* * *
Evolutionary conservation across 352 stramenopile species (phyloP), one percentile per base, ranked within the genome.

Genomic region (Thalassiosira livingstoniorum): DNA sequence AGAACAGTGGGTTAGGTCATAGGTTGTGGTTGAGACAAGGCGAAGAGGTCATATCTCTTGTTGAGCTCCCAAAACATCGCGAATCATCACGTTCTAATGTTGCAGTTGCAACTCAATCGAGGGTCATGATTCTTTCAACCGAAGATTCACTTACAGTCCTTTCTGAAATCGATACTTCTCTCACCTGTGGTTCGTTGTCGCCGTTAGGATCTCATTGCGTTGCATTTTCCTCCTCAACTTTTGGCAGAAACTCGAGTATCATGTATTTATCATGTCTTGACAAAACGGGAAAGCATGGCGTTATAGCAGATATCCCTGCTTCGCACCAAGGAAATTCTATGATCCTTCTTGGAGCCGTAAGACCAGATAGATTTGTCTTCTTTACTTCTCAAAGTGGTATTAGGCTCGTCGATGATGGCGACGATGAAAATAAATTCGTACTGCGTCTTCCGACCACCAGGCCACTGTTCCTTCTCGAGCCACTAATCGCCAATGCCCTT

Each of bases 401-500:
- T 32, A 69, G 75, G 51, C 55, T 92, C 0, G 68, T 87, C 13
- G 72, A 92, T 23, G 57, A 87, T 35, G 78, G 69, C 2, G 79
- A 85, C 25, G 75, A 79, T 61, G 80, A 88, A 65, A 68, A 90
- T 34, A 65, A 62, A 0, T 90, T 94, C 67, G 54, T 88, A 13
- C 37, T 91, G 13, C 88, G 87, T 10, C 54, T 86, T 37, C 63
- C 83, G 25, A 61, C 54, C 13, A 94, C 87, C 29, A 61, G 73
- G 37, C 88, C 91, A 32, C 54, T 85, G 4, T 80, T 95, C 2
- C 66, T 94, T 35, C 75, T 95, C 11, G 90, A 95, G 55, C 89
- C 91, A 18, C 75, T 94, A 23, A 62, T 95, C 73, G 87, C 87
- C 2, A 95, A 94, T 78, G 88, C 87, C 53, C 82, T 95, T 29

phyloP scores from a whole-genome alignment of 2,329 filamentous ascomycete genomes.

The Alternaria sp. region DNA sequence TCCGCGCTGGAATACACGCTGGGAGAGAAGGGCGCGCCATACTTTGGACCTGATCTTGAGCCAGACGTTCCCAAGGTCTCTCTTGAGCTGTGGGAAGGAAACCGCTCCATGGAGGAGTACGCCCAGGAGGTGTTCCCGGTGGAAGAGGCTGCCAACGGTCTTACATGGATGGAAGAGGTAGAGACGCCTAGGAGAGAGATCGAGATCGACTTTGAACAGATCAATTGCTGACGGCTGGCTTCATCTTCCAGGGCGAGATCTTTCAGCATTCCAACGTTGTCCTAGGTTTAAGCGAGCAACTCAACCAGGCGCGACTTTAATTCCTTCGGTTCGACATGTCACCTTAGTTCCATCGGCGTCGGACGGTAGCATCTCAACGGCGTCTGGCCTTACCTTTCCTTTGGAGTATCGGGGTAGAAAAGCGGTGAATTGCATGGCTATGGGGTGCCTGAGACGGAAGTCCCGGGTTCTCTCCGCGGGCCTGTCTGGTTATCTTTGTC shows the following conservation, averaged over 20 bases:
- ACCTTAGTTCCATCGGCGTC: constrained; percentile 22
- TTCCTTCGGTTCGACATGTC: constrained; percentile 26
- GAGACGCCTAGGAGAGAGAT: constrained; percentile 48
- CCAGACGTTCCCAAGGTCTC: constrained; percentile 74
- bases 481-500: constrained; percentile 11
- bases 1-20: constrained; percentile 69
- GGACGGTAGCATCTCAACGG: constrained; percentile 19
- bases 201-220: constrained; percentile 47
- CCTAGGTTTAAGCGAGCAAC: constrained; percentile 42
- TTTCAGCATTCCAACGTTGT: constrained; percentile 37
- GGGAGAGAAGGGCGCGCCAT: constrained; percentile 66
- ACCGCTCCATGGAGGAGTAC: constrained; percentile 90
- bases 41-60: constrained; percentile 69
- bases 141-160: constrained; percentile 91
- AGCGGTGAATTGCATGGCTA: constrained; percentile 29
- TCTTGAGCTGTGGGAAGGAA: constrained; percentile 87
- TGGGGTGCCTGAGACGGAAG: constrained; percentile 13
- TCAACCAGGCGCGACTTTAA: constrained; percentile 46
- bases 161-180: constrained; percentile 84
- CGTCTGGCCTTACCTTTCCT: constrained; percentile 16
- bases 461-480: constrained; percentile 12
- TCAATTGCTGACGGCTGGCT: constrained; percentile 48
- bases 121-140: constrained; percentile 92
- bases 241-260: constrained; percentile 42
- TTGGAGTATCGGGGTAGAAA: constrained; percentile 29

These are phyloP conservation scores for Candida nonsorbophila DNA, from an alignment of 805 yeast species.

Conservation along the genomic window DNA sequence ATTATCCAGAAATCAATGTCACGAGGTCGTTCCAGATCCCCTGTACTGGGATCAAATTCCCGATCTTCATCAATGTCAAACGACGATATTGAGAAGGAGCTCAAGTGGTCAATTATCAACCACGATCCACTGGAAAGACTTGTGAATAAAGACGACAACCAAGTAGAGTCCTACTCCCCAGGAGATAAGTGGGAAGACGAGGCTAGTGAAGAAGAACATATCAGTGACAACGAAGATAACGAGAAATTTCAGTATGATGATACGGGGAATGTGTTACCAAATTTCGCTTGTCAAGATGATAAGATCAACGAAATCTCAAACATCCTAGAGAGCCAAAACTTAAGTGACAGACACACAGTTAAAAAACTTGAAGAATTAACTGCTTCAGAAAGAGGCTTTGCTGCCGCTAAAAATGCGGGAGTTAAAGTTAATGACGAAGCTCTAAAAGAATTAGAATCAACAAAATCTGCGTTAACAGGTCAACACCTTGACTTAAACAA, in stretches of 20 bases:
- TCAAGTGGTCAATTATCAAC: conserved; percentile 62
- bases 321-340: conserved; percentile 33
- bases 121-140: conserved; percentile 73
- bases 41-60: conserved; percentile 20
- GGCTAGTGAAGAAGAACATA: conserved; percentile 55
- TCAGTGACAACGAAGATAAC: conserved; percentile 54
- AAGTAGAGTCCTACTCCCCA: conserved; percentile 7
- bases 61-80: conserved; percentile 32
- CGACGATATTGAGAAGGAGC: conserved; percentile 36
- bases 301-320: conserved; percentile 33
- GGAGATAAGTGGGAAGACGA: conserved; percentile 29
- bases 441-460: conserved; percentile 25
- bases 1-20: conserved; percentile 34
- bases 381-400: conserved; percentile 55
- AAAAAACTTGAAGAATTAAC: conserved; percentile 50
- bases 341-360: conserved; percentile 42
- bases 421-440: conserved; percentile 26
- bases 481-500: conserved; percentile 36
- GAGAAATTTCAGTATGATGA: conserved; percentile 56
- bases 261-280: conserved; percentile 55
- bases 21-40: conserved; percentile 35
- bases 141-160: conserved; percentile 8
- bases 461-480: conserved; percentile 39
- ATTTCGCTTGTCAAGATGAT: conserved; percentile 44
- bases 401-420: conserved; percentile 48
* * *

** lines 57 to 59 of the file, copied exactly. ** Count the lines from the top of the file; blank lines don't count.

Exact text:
- AAAAAACTTGAAGAATTAAC: conserved; percentile 50
- bases 341-360: conserved; percentile 42
- bases 421-440: conserved; percentile 26